A speech at the Merchant Taylors’ Hall in the City of London marks the end of an era for Hector Sants.
After five years at the helm of the Financial Services Authority (FSA), its Chief Executive, Hector Sants, is retiring. His tenure has been tumultuous. And while his five year siege of the City bears no comparison with that experienced by his ancient namesake, fortunately, his exit from the City in June will be the more peaceful.
The trouble with speeches given by financial regulators is that just about everything that has to be said has already been said. Most of the views, opinions and insights have already been aired.
And so it was with this speech. We suspected that this was policy wonk material as soon as we read the title, “Delivering effective corporate governance: the financial regulators role.” Oh Dear, oh dear. Could the title of a city regulator’s speech be more anodyne?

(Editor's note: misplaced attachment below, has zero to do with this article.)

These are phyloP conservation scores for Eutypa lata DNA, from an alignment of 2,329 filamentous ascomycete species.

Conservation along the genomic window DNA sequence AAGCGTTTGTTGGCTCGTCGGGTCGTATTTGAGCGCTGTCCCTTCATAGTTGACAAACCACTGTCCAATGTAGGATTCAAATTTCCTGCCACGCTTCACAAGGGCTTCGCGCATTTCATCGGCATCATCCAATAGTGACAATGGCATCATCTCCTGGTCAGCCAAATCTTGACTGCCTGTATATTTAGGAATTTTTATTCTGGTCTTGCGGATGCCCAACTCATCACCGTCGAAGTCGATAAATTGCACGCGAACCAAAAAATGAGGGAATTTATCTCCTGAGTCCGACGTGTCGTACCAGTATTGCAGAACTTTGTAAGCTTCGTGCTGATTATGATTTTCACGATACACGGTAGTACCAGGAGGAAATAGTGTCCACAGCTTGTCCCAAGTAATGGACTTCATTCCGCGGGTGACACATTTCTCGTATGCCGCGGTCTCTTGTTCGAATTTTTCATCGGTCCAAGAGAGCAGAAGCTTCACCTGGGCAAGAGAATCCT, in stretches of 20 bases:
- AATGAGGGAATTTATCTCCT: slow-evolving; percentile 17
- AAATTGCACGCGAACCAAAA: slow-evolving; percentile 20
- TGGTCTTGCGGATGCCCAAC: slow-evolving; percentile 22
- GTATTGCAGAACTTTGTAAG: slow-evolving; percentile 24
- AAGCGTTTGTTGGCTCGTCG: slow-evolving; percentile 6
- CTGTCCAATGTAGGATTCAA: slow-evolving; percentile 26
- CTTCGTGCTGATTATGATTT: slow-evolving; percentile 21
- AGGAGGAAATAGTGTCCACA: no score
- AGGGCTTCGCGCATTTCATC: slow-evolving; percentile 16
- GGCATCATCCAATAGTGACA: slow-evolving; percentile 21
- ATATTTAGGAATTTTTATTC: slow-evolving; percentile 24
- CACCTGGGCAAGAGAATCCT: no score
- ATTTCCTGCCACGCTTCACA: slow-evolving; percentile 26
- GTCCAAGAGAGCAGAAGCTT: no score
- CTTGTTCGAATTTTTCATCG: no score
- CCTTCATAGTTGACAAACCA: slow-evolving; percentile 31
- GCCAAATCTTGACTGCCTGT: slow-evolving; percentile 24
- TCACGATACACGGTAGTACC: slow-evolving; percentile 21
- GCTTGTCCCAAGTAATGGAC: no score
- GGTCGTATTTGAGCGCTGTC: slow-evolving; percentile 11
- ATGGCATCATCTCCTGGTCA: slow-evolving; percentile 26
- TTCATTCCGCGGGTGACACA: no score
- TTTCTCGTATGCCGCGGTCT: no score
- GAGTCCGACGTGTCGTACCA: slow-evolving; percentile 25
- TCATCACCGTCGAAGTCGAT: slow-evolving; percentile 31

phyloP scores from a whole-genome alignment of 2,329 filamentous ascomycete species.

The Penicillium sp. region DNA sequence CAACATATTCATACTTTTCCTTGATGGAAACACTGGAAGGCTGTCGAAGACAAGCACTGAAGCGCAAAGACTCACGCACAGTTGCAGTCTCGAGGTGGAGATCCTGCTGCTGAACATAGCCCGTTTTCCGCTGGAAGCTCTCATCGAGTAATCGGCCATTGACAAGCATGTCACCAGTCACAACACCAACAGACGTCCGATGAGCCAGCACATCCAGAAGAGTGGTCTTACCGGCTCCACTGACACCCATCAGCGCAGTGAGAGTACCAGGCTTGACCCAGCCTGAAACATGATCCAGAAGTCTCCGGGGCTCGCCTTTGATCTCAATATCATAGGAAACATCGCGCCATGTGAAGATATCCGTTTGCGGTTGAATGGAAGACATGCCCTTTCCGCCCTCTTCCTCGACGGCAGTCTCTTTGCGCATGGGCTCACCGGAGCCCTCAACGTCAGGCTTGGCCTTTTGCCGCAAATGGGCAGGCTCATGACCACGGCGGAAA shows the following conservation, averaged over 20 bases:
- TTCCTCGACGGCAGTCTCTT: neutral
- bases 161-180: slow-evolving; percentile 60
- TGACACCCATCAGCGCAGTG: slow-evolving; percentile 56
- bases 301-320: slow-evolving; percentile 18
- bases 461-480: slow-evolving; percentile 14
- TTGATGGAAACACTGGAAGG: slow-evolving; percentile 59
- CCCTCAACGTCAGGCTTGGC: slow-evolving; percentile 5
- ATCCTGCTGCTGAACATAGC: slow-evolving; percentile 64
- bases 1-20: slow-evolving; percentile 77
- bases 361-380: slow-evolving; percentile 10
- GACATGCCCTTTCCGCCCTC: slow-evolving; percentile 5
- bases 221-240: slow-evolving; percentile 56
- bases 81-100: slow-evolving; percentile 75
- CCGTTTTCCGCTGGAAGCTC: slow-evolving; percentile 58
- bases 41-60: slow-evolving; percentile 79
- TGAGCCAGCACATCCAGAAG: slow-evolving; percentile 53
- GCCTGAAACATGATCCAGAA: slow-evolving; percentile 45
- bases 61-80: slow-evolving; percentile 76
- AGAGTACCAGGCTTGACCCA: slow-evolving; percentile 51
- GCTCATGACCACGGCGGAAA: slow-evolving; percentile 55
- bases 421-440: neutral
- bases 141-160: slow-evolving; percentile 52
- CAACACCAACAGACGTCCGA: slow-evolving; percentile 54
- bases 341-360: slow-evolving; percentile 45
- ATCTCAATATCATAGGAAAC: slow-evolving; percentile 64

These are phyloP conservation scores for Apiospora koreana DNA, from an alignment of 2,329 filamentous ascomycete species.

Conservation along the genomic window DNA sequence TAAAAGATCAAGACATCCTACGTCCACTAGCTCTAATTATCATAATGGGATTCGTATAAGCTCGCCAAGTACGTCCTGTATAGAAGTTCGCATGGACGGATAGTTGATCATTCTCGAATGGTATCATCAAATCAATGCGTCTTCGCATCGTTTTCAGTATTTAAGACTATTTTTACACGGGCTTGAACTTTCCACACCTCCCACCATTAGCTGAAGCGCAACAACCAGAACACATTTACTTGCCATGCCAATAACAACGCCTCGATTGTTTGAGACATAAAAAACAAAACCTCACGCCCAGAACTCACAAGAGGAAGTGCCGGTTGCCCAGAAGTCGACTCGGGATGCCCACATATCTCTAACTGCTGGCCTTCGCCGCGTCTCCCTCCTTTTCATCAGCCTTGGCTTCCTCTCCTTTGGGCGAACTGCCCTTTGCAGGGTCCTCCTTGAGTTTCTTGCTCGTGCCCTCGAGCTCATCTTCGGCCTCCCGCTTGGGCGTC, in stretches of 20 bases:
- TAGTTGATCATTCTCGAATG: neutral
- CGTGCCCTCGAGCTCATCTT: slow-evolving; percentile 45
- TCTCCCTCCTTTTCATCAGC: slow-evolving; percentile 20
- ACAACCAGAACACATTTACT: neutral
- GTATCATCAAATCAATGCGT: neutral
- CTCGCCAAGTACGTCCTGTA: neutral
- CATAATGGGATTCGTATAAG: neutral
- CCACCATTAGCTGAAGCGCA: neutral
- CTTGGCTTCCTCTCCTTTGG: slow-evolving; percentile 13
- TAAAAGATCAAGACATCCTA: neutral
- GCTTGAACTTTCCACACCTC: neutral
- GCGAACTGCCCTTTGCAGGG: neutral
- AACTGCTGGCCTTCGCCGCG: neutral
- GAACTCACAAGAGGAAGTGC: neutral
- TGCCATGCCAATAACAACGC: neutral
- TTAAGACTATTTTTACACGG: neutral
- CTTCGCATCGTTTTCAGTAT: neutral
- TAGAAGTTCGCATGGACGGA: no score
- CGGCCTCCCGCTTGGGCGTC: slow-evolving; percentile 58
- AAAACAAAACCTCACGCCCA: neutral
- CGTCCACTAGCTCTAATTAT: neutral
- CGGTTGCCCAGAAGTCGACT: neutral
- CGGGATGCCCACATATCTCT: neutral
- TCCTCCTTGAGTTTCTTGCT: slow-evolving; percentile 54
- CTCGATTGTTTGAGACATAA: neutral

Probably not. The first word in his title gives the game away. It’s been a firm favourite in the lexicon of government for over ten years now. As if government had all the answers when it comes to governance!
His speech proved remarkably unproblematic…save for one of his conclusions:
When I first joined the FSA I expressed this relationship in terms of working together in ‘partnership’ but I have now concluded that word does not best describe the nature of the relationship between the regulator and regulated. Regulators and firms should neither be in a relationship of partnership or conflict but in constructive tension.
His departure from the FSA doesn’t have heroic overtones. And the title of his speech is undeniably dull but, this speech leaves tension in the air for his successor.
The Principal Trainer at training business Time to Market. Based in Bracknell, I run presentation and public speaking training courses, coaching sessions and seminars throughout the UK. Andrew Ivey on Google+
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